Home Rule Charter takes center stage at debate in Clarkston

Home Rule Charter takes center stage at debate in Clarkston
Saturday's debate was well attended.
CLARKSTON, WA - Those seeking office for local positions got a chance on Saturday to show voters what issues they stand for.

Candidates got to debate in a front of a full house at the Clarkston City Council Chambers. Many different representatives got a chance to introduce themselves to voters, including freeholders running for office. Those elected would help draft a set of guidelines for the county, also known as a charter, in the case that Proposition-1 passes this November.

"I feel it will be a strong asset for the citizens and for the county as well," said freeholder candidate Tom Sattler.

Much anticipated, were the County Commissioner candidate debates. Incumbent Brian Shinn, who states a no party preference, and Mark Wood who identifies with the Republican Party both went first. They both spoke about why they would be the best to serve in the position of District 1 Commissioner, then answered questions from the audience. The possibility of the potential Home Rule Charter was at the forefront of the debate.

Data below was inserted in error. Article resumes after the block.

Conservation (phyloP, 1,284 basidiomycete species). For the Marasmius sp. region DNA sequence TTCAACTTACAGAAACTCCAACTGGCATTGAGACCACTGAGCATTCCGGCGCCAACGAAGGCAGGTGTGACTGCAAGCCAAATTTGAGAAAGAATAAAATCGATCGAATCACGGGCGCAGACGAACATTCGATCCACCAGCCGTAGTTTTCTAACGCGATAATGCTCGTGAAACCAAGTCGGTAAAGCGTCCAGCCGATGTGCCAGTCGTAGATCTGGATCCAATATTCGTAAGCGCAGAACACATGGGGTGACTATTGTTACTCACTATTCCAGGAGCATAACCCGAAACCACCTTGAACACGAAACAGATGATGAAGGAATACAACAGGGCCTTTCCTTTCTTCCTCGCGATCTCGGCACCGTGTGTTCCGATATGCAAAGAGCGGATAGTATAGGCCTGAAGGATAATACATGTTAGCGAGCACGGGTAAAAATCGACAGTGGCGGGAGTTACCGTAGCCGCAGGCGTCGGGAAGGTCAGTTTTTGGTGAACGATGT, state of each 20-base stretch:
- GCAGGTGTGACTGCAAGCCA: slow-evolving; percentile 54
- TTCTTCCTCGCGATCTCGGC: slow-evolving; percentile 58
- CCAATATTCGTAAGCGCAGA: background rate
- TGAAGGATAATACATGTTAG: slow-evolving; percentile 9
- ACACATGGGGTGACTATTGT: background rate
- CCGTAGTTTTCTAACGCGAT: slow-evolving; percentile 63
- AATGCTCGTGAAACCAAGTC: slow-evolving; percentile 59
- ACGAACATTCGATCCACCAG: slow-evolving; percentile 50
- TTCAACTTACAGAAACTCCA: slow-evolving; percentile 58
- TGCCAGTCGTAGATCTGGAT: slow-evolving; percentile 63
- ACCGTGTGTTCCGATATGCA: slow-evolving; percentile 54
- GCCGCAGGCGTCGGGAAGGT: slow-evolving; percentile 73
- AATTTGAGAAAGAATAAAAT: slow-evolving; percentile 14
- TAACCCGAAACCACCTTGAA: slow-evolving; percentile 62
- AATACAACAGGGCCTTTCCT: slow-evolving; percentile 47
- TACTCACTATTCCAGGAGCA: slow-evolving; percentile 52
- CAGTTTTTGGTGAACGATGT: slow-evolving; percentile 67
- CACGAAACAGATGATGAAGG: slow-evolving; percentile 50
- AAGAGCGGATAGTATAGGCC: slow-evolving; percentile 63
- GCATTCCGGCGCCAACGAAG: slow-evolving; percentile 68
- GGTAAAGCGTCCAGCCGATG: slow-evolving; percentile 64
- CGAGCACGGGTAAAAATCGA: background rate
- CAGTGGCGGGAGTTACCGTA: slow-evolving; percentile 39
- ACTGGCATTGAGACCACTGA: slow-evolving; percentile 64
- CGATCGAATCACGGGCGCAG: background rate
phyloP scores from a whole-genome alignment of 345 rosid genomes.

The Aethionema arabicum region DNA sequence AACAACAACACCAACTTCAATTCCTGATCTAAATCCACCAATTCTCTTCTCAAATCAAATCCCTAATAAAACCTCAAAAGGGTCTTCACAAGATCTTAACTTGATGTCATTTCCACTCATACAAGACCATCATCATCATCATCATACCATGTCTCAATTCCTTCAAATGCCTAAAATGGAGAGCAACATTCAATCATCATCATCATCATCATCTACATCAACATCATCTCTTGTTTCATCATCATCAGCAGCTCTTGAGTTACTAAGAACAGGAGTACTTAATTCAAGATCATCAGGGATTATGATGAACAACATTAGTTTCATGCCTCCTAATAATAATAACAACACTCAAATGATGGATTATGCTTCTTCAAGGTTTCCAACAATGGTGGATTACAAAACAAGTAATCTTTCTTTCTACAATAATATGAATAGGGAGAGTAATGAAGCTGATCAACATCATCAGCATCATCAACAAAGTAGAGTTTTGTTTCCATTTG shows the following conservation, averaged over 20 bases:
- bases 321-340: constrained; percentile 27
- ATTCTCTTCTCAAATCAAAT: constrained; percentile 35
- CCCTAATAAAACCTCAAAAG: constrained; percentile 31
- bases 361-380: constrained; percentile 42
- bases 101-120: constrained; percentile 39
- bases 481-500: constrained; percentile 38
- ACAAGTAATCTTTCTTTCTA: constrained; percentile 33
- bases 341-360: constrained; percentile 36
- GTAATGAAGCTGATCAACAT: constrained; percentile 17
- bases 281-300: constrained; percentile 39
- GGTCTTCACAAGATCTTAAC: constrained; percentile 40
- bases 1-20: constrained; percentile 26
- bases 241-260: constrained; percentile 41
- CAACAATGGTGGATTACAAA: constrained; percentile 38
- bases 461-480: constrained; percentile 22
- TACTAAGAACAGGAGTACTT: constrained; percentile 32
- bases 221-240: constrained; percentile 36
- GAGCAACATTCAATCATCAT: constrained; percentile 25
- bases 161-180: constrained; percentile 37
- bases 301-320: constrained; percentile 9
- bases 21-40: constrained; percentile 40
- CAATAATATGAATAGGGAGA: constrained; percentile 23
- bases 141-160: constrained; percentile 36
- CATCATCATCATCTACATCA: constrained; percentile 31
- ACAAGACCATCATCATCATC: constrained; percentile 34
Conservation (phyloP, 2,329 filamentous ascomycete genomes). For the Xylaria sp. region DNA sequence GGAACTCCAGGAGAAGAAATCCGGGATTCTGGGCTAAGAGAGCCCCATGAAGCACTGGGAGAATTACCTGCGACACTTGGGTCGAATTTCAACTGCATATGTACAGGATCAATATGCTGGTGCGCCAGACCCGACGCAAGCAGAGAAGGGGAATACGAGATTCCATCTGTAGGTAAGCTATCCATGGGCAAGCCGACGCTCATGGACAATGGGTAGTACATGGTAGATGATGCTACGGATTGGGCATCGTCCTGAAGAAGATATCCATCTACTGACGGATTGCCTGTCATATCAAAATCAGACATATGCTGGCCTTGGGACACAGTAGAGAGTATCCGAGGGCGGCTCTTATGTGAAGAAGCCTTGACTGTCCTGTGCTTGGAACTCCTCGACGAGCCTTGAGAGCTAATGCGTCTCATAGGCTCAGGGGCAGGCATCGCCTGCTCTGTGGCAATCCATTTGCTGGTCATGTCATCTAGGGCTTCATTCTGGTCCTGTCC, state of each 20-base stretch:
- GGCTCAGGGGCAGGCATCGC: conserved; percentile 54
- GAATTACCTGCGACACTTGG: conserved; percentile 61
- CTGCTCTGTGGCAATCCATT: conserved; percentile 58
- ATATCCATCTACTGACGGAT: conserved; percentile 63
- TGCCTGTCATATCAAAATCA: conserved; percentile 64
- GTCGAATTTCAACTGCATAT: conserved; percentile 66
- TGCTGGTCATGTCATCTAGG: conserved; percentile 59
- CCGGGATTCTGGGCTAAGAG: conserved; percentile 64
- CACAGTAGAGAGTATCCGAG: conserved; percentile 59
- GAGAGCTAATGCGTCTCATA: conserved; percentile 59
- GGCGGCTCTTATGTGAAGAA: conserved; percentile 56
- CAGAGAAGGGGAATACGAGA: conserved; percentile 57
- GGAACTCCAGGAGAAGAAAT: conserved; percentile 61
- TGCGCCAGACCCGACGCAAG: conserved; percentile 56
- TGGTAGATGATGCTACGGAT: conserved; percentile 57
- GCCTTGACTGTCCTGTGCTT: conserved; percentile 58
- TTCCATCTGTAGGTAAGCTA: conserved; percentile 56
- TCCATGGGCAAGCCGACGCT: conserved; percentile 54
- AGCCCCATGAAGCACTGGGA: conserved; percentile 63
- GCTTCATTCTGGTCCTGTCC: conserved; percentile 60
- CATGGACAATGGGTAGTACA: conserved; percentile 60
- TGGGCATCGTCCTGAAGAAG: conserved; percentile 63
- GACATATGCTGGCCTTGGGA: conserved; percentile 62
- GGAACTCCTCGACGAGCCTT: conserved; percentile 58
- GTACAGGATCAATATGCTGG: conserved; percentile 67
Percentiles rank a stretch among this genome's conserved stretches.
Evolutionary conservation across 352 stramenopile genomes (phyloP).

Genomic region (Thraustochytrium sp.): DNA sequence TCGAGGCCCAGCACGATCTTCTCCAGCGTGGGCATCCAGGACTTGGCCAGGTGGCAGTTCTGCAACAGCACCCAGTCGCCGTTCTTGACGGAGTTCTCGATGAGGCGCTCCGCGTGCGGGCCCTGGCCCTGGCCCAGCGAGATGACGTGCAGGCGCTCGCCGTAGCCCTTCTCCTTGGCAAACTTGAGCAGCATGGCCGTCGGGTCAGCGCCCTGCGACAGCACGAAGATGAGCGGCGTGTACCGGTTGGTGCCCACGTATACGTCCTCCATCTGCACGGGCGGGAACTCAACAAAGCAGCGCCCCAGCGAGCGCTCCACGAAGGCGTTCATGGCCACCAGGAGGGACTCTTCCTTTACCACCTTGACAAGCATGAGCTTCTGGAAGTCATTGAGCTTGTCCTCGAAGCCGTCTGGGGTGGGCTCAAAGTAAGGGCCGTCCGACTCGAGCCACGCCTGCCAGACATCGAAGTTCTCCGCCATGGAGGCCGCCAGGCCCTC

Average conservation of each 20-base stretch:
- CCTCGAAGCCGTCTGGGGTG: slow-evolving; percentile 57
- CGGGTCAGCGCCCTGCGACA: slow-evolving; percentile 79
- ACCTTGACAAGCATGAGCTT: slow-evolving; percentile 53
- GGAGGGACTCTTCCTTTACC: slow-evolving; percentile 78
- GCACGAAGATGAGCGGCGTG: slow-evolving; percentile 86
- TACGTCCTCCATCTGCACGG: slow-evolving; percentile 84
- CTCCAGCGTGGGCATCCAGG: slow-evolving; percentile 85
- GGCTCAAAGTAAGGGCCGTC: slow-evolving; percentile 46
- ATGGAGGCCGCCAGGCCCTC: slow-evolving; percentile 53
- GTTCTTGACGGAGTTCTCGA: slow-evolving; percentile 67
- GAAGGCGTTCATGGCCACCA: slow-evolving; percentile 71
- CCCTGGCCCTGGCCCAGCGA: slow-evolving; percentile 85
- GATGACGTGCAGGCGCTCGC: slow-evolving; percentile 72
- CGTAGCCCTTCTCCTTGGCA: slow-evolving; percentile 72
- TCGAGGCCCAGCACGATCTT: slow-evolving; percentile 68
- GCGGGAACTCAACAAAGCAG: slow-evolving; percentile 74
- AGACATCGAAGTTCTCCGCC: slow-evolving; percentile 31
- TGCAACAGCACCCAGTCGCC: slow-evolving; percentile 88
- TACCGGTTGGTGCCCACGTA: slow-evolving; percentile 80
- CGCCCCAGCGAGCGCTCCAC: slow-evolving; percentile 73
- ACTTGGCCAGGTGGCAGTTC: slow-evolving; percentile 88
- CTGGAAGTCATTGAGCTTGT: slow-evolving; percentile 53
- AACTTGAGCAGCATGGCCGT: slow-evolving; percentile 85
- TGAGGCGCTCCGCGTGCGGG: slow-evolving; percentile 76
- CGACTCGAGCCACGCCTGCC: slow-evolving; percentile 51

"If the people put that in place, then I will do my best if I'm elected again to make that happen," said Shinn. "But I don't think that we need it."

Wood on the other hand fully supports the work of Respect Asotin County, the group that got Proposition-1 on the Ballot.

"We need some management in this town," said Wood. "We need a charter for this town telling people what they need to be doing and what their goal is."

Republican District 2 Commissioner candidate Richard "Doc" Eggleston, Wood's running mate, mirrored his thoughts.

"I've been a supporter of home rule," said Eggleston. "We need initiative rights, referendum rights. I don't think the commissioners, a commission, should have a right to prevent any initiative being on the ballot."

Democratic District 2 Commissioner candidate Jim Fuller, a former commissioner who held office from 1992 until 2000, said it would slow down efficiency.

"It's like tripling the size of the Lewiston City Council and saying that it's going to be effective and quick," said Fuller. "I know you don't agree with me on this and that's fine because you're not going to agree with everybody all the time."

County Commissioners serve four-year terms, and alternate election years to allow for continuity. Commissioner Jim Jeffords of District 3 is the alternate commissioner this year.

The general election will take place November 6th.